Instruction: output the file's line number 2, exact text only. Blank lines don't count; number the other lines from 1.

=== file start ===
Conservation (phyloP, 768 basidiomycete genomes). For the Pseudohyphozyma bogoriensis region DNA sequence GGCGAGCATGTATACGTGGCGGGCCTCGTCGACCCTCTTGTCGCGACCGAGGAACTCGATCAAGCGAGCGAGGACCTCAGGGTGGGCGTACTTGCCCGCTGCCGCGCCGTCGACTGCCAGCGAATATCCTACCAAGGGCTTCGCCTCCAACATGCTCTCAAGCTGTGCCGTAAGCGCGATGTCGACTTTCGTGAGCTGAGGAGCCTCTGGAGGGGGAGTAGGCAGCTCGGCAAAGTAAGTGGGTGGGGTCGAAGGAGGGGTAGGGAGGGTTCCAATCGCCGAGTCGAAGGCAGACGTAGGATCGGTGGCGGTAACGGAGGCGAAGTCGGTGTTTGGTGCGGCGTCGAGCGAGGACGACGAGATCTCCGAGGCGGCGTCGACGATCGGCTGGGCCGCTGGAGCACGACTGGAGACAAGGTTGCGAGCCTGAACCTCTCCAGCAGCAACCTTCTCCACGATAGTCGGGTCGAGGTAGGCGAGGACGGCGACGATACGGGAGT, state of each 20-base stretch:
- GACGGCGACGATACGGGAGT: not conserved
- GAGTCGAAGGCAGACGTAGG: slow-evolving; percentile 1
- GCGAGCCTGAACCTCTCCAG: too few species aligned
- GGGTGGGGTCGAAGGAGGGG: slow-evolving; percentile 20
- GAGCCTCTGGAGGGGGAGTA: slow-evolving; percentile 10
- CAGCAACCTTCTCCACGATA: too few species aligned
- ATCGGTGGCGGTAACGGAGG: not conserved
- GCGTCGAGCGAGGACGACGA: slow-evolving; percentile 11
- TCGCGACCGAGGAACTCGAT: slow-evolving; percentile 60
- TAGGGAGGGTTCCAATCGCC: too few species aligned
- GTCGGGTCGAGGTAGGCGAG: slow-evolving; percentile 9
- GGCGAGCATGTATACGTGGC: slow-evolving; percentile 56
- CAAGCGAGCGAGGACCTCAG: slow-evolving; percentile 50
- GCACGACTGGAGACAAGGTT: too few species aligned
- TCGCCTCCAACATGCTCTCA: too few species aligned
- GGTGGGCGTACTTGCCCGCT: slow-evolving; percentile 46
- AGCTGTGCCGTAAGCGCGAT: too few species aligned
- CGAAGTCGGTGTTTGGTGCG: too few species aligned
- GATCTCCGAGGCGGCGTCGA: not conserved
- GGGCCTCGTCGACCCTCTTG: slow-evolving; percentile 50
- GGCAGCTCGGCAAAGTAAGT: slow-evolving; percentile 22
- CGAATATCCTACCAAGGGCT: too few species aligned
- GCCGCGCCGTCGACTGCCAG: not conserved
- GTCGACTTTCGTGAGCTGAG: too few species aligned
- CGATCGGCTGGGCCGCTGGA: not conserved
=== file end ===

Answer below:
- GACGGCGACGATACGGGAGT: not conserved